Stephen Shuford (26 y/o) // research scientist @ Kiyatec // Clemson grad, ’10 (BS) & ’11 (MS); Bioengineering // sports (especially Clemson) fan // new homeowner // cancer survivor (diagnosed in 2010 @ 20 y/o)
“After my surgery, I missed two days after spring break, & then I was back in school. Then I had chemotherapy in the summer after school ended. I had about 3 1/2 cycles. I had to stop because I got MERSA from one of my ports, so I was hospitalized for that & had to stop. I had IV antibiotics for a while until that was cleared up. Then I restarted again, but I developed an allergy to the antibiotic they were using — so I was hospitalized again for that. Each [hospitalization] was about a week. So it took a little time, but I’m cleared. I’ve been good.
“A lot of what we do [at Kiyatec] is trying to model cancer as best we can so we can test it as much as possible. So we can use people’s actual samples to do a bunch of different tests, or we can use cell lines that can mimic everything. We try to make the environment as much like it is in the body as possible, so we can have the most accurate testing of drugs & stuff. Most of the drugs we test are FDA-approved for the specific type of cancers we test.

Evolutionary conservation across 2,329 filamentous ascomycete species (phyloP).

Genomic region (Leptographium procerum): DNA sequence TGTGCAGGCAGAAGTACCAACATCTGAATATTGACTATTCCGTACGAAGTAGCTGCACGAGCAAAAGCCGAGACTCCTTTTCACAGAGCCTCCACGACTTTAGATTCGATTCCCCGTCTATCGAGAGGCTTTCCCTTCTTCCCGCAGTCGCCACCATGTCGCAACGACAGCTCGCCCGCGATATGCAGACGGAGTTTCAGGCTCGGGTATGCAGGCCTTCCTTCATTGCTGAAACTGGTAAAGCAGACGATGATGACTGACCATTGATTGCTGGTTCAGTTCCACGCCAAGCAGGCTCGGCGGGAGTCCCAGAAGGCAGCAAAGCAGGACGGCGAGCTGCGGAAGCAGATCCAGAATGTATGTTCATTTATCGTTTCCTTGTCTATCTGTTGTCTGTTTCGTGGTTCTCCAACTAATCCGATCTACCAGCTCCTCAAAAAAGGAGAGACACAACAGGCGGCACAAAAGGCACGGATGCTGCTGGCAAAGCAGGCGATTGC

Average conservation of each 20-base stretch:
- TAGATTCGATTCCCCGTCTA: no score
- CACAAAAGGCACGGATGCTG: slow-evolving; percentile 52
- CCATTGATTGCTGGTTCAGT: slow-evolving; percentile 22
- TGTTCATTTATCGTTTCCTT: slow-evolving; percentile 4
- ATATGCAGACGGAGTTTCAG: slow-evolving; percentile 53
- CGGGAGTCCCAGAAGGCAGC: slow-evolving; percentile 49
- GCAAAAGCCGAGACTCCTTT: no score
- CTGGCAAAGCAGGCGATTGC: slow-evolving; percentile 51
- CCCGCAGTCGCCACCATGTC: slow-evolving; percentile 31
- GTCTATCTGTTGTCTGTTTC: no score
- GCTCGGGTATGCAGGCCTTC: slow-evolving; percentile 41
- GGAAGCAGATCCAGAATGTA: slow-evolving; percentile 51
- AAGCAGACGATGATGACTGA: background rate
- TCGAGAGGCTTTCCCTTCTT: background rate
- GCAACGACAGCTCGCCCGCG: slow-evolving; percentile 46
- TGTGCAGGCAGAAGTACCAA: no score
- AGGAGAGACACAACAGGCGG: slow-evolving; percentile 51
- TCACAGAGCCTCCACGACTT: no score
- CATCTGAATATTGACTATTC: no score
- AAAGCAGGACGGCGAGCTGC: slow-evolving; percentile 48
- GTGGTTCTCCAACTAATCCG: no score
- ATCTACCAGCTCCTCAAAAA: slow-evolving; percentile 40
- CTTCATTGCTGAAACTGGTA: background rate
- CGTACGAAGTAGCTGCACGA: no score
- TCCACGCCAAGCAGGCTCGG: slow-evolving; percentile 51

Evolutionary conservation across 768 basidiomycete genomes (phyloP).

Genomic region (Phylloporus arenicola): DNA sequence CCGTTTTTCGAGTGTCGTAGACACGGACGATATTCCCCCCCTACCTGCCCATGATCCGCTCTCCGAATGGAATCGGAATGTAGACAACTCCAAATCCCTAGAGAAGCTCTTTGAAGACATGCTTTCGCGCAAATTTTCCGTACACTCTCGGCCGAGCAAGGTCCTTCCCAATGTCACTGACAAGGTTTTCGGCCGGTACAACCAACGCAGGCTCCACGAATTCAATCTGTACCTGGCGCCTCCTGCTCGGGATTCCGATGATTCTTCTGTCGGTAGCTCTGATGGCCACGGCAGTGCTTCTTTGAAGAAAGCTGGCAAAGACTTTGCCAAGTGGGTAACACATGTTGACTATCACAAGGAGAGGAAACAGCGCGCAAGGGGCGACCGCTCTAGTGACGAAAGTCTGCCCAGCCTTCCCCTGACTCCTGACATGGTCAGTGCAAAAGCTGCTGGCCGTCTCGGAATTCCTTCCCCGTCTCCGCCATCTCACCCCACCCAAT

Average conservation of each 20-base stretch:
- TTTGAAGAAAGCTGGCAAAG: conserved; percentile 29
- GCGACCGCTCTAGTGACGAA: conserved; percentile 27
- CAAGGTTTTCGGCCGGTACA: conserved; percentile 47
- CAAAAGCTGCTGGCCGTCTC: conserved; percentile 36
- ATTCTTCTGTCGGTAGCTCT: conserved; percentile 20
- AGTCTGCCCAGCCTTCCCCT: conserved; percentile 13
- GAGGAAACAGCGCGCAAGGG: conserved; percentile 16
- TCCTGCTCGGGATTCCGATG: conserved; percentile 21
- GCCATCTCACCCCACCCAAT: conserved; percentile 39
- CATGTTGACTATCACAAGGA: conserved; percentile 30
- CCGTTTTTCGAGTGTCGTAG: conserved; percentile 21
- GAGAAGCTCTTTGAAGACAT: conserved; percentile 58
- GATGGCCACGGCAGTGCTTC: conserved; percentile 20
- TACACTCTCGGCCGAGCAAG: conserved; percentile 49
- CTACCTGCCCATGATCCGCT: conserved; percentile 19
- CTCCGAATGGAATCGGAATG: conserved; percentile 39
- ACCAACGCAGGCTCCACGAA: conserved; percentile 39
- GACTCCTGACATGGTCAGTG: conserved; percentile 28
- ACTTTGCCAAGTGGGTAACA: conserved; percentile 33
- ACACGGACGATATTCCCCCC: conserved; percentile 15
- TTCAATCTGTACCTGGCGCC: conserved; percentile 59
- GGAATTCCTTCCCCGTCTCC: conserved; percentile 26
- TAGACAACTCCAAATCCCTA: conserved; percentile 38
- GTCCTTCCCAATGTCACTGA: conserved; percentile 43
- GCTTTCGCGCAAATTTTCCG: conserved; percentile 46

“The main goal is to give information back to the doctor that can help the patient. I was sort of on that [career] path already [before I had cancer]. I’ve always been a math & science & biology person. But it makes me appreciate what these people are going through — even though I don’t know them personally. We don’t know the patients we work with; it’s a double blind study.
“If you have to go through treatment, make sure to take care of yourself & have a good support system. If you don’t take care of yourself going through it, you can feel a lot worse, & it can get pretty ugly. Listen to your doctor; take your medications the way you are supposed to. Eat the way you are supposed to, definitely. The better you take care of yourself, the better you will feel throughout the entire process.”